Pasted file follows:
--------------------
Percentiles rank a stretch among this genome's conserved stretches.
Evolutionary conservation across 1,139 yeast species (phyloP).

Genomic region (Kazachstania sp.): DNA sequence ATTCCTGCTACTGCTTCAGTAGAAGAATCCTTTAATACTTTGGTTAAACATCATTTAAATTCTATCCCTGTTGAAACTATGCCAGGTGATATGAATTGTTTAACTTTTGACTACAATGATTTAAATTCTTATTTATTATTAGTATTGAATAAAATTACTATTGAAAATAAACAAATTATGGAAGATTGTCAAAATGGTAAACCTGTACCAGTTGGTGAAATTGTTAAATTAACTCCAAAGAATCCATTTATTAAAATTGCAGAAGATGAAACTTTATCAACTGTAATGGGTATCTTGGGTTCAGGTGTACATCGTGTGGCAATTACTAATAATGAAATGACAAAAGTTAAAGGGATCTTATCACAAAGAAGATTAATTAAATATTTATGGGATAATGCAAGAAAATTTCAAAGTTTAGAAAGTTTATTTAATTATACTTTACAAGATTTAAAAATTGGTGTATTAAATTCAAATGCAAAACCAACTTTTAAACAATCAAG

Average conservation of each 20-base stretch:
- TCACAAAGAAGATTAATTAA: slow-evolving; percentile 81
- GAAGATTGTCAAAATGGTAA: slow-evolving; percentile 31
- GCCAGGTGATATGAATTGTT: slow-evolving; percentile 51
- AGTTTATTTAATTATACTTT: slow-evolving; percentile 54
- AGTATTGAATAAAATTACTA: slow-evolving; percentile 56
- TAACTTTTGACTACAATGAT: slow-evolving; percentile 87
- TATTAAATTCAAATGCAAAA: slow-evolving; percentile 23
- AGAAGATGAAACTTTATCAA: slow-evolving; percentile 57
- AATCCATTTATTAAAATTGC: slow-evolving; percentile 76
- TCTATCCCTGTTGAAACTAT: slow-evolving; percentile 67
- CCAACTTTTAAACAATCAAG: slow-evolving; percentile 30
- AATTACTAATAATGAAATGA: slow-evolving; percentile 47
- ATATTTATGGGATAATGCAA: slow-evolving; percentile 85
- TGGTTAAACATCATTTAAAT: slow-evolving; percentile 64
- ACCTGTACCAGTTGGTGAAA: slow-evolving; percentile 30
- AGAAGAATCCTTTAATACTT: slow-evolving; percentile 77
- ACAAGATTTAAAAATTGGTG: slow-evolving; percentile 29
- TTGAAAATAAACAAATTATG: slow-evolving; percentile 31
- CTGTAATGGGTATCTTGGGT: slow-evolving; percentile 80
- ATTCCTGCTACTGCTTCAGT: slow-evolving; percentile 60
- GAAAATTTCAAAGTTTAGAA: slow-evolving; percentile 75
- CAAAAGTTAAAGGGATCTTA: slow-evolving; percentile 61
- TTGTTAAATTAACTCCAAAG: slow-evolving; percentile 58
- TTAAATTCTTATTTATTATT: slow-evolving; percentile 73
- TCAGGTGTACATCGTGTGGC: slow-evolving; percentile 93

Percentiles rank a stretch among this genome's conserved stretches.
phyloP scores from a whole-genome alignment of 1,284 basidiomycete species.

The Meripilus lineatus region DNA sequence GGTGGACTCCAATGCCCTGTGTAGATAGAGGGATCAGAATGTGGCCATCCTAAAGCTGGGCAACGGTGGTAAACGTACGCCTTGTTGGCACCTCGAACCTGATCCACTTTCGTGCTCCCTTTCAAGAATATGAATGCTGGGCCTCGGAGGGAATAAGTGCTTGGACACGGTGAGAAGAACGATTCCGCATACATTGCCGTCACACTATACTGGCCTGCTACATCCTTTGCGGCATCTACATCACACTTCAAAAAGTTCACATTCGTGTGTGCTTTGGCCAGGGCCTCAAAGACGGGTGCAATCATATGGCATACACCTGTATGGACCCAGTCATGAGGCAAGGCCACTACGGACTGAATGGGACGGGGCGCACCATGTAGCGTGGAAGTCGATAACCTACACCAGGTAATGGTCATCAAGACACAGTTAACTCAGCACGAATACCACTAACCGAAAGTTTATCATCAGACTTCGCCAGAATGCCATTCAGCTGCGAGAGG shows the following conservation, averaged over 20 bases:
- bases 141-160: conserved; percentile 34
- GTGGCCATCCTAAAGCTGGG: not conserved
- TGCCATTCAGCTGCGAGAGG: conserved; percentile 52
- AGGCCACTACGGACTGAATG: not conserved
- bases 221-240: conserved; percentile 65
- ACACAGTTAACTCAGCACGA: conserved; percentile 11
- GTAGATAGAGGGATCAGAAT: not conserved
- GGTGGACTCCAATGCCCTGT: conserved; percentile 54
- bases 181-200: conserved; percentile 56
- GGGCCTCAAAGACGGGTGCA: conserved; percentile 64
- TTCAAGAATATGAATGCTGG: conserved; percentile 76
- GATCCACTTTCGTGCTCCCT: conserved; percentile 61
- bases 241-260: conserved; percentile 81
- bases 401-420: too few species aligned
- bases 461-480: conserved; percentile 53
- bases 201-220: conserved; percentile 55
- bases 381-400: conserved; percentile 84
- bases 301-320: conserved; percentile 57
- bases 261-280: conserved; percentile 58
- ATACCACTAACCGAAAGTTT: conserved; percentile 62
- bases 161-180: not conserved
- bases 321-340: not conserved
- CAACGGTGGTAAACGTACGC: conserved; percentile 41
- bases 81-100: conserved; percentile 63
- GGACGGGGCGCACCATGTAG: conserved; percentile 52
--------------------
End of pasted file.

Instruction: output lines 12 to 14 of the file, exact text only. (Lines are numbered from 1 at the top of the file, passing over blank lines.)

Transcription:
- AGAAGATGAAACTTTATCAA: slow-evolving; percentile 57
- AATCCATTTATTAAAATTGC: slow-evolving; percentile 76
- TCTATCCCTGTTGAAACTAT: slow-evolving; percentile 67